We recently shared Notes from IAB Ireland on the DPC Report on Cookies and other tracking technologies. We are very pleased to now share the views of our member and guest blogger, Matthias Matthiessen, Senior Privacy Counsel, Quantcast on the recent guidance from the DPC.
The Data Protection Commission (DPC) is the latest European data protection authority to publish updated guidance on complying with the ePrivacy Directive. The upshot: Ireland’s approach is fair and sensible. Unlike guidance from other European regulators, the DPC’s guidance lays out legal requirements as they are without additions not supported in law.
To accompany its new guidance, the DPC also published a report summarising an audit of websites of Irish advertisers and publishers conducted at the end of last year. The report suggests that Irish businesses largely fall short of legal requirements. Not a good showing for publishers and advertisers considering the fact that the Irish ePrivacy Regulations are nearly a decade old, and the General Data Protection Regulation (GDPR), which has slightly changed how the Irish ePrivacy Regulations must be applied, has been adopted into law four years ago. While our industry is a heavy tanker that is slow to turn, businesses have had plenty of time now, and regulators’ expectation is that businesses finally implement compliant solutions if they have not already done so.
The DPC’s guidance and report should be understood as a heads up and a fair warning: Thanks to its guidance businesses now have a clear understanding of the DPC’s expectations. In addition, the DPC has gained important experience in conducting website audits that will allow it to effectively detect non-compliance that could lead to enforcement action in the future. The report will also serve as a benchmark for how well businesses have responded to its new guidance.
So what should you do?
- Provide your users with clear and concise information about your and your partners’ use of tags, cookies, device identifiers and other device storage and access, and personal data processing. Remember, in order for consent to be informed under the GDPR, users must — at a minimum — know about the who and why.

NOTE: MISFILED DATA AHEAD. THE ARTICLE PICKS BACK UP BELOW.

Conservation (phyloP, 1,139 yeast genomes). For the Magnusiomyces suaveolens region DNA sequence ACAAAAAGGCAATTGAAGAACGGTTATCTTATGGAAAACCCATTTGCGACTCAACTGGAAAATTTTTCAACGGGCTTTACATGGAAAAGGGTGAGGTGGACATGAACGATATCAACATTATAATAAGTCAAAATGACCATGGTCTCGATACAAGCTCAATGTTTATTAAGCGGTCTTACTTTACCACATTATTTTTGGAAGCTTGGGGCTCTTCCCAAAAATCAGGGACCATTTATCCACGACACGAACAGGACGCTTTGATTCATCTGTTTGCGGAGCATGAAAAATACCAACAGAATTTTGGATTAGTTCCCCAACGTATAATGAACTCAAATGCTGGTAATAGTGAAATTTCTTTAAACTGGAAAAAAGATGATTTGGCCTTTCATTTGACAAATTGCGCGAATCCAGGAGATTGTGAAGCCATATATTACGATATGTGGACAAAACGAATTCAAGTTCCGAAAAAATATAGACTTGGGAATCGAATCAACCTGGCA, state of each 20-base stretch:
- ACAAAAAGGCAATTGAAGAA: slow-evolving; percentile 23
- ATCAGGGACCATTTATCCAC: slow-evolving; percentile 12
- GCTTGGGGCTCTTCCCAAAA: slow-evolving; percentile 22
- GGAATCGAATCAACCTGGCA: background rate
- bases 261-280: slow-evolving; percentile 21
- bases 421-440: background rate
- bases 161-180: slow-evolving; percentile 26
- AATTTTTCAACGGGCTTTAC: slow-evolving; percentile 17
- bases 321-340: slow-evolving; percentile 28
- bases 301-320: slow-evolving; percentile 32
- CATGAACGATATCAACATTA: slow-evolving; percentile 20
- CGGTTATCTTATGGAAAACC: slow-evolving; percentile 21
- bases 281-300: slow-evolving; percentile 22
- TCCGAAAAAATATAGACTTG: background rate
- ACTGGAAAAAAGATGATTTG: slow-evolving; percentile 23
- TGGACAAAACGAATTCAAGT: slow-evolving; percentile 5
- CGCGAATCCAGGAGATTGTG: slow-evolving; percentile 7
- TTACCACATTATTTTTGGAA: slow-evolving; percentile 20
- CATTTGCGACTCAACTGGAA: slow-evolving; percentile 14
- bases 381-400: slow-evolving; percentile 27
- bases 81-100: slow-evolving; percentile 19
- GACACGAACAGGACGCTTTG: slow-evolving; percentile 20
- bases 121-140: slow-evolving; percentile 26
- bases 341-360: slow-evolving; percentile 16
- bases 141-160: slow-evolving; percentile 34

- Ask that users signify their consent through some sort of affirmative action that is unambiguous. You cannot assume or imply consent. If you are asking consent for more than one purpose, make sure users can signify their consent for each purpose separately. Make sure to keep a record of what users were told and what they did to consent.
- Give users a way to withdraw their consent just as easily as they were able to give it. Do not confuse this with refusing consent, which need not be as easy as to give it. You have to make it possible for users to reverse their decision, for example by having an easily accessible link or button on your website where the user would expect to find it.
- Make sure that tags, cookies, device identifiers for analytics, advertising and other purposes that require consent are not used before users have given their consent, nor after users have withdrawn their consent.
The best way to do the above is using a combination of a signals-based and tag-management approach to transparency and consent management. Both approaches have strengths and weaknesses that, in combination, will solve most issues.
- Implement a transparency and consent management platform that meets the requirements of the IAB Europe Transparency and Consent Framework v2.0. In doing so you can be sure to meet transparency requirements for yourself and partners who participate in the framework. You should only let partners whose purposes are not covered by the framework get away with not participating. The framework also allows users to give consent on a purpose-by-purpose basis, and creates signals that let participating vendors know whether or not and for which purposes they can use tags, cookies, device identifiers, etc.
- Implement a tag management system that prevents all tags, cookies, device identifiers for any of the purposes that aren’t exempted from the requirement to obtain consent unless the user has granted their consent. This will reasonably cover partners who are not participants of the Transparency and Consent Framework, and act as a fail safe for some situations in which partners are not able to act on the framework’s signals.
The DPC is making reasonable demands of businesses to meet requirements intended to protect people’s fundamental rights to privacy and data protection. Advertisers, publishers, and technology companies should in turn take reasonable steps to do so by relying on a decade of privacy pros’ experience in these matters, and on new standards and software designed to help them do the right thing.